By year three it became clear that I’d gotten all the results I was going to get from this experiment, and the toxicity of the island was consuming more and more of my time and life-force, so about a year ago I gave up and swam for shore. Many would say it’s absurd I stuck with it that long, others would call me the worst monster of all for letting the experiment go on as long as I had, and they’re all probably correct. Some of the members seemed to still enjoy the group though, so I passed control over to Peter, set sail, and never looked back. I felt comfortable concluding that unmoderated discourse faces a tragedy of the commons no different than any other unregulated communal resource. There are places online where people who strongly disagree, up to a point, can engage productively. What those groups have in common is substantial rules and heavy moderator enforcement.
Ryan Balch got his three seconds of fame as the white supremacist who joined Kyle Rittenhouse and his militia buddies, allegedly as their “tactical advisor”, shortly before Kyle was involved in a shooting that claimed the lives of two protesters. Here is the relevant passage from the case filed against Balch, Rittenhouse, several militia groups, and Facebook:
While this lawsuit is unlikely to succeed for various reasons, it drives home how real-life violence is directly connected to online radicalization and organization. I can say pretty confidently that any material the media found when going through Ryan’s internet history pales in comparison to what he was sharing behind closed doors. As far as we know, Kyle Rittenhouse himself did not express white nationalist sentiments the way Ryan Balch frequently did. What Kyle did frequently post about was pro-police sentiments, and America is currently actively wrestling with the overlap between our policing system and white nationalism.
It’s hard to believe that a person from a Facebook group with fewer than 400 members ended up directly connected to vigilante violence against protesters. When we saw the news, Peter and I decided it was finally time, and Monster Island sank back into the internet ocean. I’m happy to see it gone, but I’m haunted by the dark irony that Ryan Balch ultimately made good on all his promises. He got out in the streets, and in doing so he destroyed Monster Island.
Like all highly successful disasters, Monster Island is rich in moral take-aways. Personally, I learned that I do not want to spent my time engaging with people like Ryan Balch, even as some Hail Mary attempt to change their minds or try to understand what mix of nature and nurture got them to that dark place. I do find learning about cult thinking and behavior endlessly fascinating, but I’ve no need to spend my daily life around it. The best I can do is pity, as that seems better than hate or anger.
More generally, I learned that discourse really only works if it’s properly moderated and everyone is committed to the system. That means that someone is going to have to be empowered to make decisions and enforce rules, and we’re going to have to find a way to invest enough trust to keep the discourse from collapsing. That’s a difficult prospect with so many individuals actively seeking to poison the discourse and keep it on life support so they can benefit from the disfunction. I learned from Monster Island that the group of people who just want to watch the world burn is larger than anyone wants to admit and that their goal is the easiest one to achieve.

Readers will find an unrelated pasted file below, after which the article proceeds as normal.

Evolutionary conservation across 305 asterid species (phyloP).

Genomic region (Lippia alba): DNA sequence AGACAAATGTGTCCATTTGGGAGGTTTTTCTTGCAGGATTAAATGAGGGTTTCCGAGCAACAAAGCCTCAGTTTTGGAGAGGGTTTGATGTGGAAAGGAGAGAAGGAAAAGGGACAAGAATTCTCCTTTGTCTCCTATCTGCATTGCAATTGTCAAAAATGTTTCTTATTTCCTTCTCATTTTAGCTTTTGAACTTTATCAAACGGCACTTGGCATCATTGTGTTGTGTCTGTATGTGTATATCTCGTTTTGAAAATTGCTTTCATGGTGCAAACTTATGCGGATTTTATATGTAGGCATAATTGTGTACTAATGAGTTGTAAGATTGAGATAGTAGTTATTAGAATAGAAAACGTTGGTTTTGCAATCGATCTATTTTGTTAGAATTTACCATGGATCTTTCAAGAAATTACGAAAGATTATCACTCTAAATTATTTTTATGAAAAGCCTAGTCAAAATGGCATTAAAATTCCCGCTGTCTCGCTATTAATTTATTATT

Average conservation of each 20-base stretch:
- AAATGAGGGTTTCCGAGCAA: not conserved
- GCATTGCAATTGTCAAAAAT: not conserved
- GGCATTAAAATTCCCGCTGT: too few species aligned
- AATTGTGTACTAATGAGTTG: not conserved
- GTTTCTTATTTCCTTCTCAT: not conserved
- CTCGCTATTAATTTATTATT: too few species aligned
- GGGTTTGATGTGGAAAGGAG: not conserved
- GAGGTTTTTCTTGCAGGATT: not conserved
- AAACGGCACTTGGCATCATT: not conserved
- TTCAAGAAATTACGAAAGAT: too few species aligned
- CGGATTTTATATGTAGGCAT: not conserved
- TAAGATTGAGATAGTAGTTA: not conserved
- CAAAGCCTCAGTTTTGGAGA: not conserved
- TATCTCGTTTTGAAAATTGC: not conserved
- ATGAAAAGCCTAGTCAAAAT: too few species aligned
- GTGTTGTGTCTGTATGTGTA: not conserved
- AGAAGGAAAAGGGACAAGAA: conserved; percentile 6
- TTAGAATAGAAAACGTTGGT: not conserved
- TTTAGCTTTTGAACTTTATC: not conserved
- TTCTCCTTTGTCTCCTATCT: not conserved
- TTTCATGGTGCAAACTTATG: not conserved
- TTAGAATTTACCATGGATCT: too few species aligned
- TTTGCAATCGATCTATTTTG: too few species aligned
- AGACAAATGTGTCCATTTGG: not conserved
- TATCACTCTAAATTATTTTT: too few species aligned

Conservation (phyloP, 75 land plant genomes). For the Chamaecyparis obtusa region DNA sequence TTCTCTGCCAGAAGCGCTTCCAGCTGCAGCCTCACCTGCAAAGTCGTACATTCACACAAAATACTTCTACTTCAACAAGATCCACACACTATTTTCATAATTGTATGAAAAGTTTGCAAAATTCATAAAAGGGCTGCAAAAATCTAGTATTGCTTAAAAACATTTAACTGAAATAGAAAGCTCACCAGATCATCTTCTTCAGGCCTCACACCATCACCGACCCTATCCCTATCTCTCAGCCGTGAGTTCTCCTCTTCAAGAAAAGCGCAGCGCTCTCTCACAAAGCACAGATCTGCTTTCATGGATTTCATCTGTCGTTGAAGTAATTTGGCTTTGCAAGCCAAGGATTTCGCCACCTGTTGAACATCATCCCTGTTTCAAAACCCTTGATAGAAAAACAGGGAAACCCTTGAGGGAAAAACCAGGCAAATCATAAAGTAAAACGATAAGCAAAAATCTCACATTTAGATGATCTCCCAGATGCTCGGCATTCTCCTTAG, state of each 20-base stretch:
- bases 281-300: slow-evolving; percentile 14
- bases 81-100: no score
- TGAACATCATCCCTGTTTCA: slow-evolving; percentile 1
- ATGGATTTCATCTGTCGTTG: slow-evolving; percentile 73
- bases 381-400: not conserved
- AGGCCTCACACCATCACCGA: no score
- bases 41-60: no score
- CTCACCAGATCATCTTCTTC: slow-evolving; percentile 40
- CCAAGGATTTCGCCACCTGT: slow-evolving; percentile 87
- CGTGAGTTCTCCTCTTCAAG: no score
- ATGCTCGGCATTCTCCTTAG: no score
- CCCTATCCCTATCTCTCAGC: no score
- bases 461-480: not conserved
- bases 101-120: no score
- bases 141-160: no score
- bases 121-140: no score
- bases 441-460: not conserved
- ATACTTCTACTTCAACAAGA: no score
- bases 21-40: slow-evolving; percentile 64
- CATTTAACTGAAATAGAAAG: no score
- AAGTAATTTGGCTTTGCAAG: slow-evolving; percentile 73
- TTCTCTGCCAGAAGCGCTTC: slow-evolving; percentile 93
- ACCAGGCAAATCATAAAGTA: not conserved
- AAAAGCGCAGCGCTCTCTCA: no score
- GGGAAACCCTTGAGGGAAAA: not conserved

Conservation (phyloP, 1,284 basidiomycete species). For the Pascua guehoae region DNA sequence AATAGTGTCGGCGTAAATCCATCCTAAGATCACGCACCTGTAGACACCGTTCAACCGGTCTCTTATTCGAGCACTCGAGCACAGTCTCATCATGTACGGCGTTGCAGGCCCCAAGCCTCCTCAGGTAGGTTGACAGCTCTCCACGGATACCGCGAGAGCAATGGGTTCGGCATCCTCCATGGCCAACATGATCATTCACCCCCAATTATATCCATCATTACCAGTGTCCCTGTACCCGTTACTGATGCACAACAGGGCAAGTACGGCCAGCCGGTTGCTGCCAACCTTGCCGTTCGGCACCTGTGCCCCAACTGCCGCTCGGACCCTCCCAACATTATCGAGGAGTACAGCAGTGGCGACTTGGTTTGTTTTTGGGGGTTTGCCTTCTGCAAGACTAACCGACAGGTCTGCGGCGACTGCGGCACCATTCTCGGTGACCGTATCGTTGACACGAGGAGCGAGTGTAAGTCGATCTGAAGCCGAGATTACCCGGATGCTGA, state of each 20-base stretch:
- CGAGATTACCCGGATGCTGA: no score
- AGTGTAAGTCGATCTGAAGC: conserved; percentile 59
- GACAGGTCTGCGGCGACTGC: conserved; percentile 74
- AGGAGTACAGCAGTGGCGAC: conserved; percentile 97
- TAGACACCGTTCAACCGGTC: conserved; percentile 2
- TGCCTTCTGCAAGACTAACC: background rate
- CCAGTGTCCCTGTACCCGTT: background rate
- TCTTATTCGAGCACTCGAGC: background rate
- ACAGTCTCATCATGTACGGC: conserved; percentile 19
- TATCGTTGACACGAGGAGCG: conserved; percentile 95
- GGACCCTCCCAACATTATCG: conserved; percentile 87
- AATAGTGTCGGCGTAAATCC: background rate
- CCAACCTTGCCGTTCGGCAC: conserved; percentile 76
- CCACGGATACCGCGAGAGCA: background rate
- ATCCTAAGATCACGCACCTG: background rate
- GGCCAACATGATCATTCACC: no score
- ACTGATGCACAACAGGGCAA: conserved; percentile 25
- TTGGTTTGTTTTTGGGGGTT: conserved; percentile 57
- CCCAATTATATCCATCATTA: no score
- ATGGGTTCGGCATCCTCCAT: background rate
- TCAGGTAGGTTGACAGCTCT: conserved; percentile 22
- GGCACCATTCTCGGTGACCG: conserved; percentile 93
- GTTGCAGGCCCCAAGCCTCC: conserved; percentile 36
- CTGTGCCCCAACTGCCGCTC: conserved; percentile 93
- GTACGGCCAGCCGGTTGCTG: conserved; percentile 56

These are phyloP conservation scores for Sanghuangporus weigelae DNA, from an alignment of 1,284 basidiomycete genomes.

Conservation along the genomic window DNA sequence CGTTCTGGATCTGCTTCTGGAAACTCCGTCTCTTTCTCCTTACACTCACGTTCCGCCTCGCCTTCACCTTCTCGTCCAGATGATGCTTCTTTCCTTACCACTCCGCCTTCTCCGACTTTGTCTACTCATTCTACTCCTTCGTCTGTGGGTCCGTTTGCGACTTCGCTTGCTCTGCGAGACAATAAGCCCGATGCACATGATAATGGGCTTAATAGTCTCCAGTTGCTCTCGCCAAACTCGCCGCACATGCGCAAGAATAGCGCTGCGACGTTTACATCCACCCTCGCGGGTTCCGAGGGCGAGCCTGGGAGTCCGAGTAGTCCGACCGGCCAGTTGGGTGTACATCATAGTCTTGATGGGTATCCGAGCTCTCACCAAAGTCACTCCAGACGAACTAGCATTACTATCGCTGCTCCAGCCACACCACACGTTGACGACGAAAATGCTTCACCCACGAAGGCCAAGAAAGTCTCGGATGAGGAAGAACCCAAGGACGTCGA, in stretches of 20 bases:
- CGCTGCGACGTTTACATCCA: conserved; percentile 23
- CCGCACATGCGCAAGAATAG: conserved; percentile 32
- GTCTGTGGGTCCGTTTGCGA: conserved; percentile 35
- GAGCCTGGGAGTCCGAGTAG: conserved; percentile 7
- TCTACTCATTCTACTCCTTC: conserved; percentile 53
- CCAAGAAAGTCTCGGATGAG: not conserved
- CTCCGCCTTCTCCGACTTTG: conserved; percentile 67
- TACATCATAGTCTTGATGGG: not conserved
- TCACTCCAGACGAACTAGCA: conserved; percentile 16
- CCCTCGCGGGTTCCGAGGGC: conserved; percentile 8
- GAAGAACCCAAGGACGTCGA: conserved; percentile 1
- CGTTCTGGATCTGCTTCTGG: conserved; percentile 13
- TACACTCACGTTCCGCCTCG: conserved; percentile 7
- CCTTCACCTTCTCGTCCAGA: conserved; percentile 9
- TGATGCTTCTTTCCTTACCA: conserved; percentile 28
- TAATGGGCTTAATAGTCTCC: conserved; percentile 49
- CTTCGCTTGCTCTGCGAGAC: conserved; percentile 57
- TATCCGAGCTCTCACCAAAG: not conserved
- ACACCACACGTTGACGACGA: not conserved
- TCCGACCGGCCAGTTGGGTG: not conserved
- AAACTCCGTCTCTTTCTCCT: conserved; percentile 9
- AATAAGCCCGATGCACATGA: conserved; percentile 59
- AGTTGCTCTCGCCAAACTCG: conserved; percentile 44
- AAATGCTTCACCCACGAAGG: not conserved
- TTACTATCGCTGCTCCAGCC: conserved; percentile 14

These days I spend my Facebook hangout time in the Philosopher in Space Facebook group, which requires almost zero real time moderating for a few reasons. First, I moderate who’s allowed in and the few times we’ve had toxic people in the group they haven’t lasted long. Also, we’re not trying to have it out over extremely controversial issues. Most of the group is some version of left/liberal and the most heated debate ever was whether science and magic, and by extension sci-fi and fantasy are really distinct things. I strongly encourage everyone to find their own Philosophers in Space group and avoid anything that feels too much like Monster Island. You may think you can go for just a peek, but rage is addictive and you’ll end up another trapped soul.
Finally, I learned that the boundary between the online world of trolls and the real world of vigilante violence is much thinner than we want to believe. Balch’s symbolism above is repulsive when it’s made explicit, but there is a whole ecosystem of dog whistle versions of Balch’s symbolism that have infested mainstream right-wing culture. Here is a prime example:
Notice again the use of templar knights and the common theme of protecting western culture from the invasion of globalist forces and their social justice ideologies. Either the individuals involved in creating and sharing this image don’t understand the memetic pool they’re swimming in, or they’re unconcerned about the fact. Neither option seems like good skepticism, as this symbolism and the corresponding ideologies present a serious obstacle for promoting compassionate and constructive discourse on a variety of controversial issues. Skeptics need to be highlighting the role of internet on-ramps in radicalizing young white men, not participating in that process.
We still need to be able to talk to each other, and we need it to go better than Monster Island, or we’re going to follow Monster Island into the ocean.